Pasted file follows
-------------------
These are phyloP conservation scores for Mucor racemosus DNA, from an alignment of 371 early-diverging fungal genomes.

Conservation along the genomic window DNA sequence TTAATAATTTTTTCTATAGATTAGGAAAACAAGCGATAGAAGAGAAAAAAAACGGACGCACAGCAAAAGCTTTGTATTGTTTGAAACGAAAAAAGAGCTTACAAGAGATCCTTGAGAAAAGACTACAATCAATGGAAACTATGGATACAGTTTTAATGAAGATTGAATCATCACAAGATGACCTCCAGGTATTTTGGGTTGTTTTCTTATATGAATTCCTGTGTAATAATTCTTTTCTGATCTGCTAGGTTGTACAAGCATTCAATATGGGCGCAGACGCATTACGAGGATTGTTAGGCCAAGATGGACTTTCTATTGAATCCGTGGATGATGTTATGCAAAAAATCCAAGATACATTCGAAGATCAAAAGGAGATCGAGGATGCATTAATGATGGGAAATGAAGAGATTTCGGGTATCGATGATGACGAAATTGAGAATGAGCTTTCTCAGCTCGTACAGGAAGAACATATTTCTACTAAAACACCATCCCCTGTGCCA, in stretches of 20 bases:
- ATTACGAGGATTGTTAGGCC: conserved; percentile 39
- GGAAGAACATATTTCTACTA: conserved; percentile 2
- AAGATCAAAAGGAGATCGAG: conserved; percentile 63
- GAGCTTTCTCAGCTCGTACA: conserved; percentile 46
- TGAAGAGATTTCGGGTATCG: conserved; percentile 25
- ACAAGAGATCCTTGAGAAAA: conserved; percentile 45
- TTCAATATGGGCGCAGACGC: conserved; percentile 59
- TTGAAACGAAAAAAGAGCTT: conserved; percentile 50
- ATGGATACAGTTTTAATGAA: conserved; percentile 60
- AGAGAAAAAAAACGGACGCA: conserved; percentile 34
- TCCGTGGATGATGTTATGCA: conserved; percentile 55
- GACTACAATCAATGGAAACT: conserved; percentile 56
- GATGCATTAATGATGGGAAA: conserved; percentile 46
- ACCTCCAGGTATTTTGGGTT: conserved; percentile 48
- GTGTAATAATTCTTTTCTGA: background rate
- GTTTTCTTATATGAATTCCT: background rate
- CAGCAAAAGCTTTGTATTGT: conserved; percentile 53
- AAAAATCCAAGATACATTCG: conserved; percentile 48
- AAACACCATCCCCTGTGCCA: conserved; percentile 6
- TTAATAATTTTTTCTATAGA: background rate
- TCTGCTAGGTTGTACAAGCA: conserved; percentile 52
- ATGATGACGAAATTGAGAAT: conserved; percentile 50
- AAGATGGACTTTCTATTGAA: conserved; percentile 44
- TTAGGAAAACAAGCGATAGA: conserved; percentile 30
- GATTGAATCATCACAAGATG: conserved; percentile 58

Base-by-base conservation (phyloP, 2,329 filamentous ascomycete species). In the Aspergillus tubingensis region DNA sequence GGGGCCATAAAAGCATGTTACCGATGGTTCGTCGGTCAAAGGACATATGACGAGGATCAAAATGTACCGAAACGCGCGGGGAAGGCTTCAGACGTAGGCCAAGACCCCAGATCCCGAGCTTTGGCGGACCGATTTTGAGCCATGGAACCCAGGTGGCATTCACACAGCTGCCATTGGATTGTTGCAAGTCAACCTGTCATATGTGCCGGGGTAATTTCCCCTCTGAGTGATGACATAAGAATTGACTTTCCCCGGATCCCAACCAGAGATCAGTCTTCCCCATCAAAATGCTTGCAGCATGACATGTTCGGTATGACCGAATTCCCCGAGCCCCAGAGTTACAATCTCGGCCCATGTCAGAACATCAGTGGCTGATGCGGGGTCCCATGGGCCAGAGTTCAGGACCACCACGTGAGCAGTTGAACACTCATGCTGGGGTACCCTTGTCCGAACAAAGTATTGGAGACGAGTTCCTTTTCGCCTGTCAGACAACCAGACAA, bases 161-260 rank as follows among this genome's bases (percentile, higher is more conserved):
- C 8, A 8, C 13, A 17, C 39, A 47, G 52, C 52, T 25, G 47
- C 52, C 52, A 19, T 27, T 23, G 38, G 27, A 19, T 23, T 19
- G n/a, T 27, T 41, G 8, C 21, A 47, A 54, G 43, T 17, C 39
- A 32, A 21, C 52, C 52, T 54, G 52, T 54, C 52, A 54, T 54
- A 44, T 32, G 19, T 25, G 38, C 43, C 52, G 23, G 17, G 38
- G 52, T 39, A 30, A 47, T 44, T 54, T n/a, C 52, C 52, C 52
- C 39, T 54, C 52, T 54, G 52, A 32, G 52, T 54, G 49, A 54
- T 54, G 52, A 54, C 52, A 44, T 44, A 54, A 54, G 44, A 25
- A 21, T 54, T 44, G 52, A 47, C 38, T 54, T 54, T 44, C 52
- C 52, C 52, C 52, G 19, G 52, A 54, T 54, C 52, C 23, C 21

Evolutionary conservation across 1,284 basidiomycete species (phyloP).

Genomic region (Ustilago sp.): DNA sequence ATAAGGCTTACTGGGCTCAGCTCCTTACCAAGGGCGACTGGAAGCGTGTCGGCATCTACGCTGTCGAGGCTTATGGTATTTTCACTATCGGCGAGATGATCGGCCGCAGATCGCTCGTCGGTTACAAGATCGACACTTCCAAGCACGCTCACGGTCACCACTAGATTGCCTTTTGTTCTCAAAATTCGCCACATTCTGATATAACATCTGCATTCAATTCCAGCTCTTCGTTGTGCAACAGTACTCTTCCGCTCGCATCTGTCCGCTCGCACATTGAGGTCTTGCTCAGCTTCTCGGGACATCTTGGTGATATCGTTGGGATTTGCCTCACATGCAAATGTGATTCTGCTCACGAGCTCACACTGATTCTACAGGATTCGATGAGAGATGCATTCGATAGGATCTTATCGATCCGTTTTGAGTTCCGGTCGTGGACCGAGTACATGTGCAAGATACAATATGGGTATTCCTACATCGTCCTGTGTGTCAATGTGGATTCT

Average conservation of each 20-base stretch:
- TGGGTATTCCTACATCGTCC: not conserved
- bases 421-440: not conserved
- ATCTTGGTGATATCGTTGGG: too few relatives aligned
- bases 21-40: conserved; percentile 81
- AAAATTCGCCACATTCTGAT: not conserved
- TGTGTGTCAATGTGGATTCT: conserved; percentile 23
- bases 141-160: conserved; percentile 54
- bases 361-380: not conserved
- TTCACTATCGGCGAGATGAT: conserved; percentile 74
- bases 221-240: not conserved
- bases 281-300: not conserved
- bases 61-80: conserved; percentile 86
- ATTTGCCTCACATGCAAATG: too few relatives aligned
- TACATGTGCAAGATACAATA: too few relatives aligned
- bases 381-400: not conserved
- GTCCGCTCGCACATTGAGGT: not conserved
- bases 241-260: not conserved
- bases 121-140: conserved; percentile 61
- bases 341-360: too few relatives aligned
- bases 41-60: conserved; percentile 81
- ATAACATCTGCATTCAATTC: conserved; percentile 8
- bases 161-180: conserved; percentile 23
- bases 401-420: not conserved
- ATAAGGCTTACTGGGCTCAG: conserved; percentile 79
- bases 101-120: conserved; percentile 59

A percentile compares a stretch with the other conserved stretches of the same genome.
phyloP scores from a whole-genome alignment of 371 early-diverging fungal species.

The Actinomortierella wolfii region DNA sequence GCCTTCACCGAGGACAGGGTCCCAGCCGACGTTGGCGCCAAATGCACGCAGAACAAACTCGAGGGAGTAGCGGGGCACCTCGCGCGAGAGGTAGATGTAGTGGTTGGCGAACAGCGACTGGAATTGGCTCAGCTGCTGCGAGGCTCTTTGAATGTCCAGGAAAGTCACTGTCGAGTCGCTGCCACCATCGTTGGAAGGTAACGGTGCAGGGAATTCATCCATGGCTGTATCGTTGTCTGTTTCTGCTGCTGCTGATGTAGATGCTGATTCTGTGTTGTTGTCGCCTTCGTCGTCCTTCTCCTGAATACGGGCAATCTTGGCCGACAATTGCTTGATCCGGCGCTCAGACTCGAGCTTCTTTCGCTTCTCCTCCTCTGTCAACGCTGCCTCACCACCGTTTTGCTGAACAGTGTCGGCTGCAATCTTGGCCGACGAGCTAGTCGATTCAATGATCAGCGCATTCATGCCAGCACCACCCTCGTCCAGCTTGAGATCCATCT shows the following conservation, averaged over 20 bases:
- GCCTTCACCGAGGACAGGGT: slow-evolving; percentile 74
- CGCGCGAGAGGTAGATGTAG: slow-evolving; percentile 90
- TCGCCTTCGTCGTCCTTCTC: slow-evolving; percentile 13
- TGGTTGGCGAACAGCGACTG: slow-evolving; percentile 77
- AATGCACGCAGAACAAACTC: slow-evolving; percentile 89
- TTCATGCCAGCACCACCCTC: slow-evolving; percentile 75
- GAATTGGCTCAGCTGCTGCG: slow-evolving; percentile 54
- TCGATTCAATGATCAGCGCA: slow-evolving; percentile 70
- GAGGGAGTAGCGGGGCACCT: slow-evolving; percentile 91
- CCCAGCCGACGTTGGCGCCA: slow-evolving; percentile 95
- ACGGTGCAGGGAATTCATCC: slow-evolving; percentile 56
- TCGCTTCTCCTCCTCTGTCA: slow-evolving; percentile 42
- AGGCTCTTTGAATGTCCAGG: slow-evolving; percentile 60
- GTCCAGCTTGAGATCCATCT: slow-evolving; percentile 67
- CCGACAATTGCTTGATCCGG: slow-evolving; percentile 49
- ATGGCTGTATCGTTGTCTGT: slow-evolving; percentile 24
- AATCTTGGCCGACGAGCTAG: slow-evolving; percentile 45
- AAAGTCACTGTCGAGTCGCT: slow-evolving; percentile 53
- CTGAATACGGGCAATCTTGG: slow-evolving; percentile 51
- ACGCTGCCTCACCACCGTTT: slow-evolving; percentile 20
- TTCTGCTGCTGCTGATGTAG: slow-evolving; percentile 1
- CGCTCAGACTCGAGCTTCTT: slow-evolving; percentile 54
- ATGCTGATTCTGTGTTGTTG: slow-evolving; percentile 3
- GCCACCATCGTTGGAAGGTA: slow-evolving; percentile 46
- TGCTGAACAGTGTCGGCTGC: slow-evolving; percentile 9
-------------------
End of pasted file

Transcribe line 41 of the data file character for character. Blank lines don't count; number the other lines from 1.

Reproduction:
Average conservation of each 20-base stretch: